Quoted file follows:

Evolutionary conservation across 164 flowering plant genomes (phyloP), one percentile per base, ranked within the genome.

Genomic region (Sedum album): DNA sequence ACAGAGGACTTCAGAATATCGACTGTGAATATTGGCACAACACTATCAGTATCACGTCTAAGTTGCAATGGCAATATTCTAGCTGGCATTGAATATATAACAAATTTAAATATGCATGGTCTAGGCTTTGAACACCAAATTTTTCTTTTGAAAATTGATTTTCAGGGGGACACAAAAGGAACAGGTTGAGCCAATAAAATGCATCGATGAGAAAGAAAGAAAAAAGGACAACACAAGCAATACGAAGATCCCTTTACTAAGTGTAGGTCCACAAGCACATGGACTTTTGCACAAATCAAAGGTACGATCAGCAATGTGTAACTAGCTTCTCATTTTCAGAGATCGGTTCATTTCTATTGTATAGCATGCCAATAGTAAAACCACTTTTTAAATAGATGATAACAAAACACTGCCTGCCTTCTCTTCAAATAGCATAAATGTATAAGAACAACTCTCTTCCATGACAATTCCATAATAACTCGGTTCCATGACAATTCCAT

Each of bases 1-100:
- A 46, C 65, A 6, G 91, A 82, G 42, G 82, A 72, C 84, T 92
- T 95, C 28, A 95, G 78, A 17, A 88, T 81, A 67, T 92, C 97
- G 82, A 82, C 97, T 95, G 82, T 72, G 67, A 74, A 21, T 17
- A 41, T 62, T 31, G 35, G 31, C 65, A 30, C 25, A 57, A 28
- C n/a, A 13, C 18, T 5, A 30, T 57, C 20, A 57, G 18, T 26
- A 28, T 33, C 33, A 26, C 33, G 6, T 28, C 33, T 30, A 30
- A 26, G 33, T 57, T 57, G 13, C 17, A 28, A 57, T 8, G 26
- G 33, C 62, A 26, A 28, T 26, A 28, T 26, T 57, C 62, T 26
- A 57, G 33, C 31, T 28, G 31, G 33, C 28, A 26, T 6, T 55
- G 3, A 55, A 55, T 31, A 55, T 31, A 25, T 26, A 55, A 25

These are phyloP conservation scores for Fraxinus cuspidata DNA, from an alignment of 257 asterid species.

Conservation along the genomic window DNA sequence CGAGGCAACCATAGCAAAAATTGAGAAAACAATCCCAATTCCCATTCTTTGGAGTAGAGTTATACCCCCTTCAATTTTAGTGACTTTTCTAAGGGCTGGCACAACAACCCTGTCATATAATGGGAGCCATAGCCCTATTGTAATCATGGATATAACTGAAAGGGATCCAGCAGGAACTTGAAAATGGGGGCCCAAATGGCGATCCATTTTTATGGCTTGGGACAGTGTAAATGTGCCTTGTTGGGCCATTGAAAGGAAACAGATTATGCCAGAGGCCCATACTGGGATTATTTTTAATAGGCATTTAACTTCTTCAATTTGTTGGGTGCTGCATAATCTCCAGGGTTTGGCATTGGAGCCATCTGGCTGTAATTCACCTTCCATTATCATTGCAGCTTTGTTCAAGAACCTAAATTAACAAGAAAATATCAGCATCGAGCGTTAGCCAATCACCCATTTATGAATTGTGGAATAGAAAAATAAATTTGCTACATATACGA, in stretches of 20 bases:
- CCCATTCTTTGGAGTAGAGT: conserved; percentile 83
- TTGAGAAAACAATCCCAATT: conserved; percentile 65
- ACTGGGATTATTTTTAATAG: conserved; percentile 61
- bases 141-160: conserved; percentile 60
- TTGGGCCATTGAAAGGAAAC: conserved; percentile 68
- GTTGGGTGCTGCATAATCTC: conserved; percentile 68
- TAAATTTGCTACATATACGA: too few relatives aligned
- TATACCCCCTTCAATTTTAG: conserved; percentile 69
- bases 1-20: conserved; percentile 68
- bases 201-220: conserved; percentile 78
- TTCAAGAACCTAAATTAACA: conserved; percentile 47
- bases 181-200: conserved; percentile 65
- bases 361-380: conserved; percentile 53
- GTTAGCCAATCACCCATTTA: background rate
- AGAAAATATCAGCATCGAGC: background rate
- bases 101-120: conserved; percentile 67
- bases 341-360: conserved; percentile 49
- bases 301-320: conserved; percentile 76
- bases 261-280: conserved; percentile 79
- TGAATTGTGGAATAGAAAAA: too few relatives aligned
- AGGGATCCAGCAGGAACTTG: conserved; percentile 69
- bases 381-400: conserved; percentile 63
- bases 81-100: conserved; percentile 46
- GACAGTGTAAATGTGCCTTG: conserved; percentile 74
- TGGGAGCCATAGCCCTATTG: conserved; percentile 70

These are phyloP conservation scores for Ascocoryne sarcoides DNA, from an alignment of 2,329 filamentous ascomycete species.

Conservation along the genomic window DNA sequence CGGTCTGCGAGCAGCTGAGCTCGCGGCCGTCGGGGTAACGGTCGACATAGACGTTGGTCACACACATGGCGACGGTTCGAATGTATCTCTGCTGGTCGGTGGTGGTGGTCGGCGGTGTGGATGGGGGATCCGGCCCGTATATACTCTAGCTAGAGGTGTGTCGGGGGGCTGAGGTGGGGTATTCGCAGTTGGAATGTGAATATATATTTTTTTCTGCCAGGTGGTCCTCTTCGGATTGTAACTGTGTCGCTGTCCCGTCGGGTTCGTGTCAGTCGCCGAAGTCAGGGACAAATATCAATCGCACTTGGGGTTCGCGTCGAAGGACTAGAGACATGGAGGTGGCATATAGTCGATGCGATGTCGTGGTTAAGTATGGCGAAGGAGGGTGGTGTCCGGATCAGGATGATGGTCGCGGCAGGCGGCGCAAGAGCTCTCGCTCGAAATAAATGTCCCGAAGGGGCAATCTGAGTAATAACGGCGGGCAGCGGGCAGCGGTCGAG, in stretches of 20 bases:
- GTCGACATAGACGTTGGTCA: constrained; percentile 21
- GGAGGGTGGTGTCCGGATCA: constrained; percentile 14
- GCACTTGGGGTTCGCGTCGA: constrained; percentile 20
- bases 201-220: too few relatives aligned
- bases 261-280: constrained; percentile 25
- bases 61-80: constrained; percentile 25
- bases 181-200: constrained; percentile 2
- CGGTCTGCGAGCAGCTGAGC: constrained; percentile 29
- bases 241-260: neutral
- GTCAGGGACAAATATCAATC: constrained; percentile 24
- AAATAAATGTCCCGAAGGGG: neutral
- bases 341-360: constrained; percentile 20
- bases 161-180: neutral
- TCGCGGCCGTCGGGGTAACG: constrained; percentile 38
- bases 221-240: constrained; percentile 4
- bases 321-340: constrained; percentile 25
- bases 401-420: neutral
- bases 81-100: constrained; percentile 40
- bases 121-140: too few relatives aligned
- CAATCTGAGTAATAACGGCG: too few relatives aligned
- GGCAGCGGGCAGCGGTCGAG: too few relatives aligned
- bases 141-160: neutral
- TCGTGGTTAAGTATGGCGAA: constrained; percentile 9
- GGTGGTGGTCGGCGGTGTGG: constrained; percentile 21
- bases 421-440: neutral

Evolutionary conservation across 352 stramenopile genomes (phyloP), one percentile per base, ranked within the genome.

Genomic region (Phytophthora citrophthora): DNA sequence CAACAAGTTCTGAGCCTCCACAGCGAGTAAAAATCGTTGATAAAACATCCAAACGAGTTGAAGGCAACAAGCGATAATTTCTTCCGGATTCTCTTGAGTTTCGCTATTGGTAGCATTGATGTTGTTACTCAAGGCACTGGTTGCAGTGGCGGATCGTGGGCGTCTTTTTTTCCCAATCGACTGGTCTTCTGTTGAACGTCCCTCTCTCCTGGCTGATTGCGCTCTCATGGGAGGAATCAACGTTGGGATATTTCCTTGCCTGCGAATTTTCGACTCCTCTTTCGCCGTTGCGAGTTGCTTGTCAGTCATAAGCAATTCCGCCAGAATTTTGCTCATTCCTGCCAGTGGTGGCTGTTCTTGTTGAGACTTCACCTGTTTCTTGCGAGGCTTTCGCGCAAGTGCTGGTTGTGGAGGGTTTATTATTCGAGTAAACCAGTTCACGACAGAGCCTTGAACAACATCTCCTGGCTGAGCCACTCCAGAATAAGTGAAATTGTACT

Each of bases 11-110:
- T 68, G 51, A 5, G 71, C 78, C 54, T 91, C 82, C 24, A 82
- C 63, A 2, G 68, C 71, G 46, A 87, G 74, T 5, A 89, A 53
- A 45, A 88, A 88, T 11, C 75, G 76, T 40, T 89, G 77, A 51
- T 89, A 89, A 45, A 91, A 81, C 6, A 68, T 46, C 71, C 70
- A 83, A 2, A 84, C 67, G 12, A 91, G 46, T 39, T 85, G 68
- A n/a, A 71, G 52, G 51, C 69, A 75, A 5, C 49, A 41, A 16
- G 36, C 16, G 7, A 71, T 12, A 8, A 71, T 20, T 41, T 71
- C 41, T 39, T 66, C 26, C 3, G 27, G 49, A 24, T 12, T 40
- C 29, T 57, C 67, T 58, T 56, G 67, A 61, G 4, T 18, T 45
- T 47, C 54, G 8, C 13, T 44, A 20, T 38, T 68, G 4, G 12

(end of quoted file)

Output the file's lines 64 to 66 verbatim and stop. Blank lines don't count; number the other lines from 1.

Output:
- bases 141-160: neutral
- TCGTGGTTAAGTATGGCGAA: constrained; percentile 9
- GGTGGTGGTCGGCGGTGTGG: constrained; percentile 21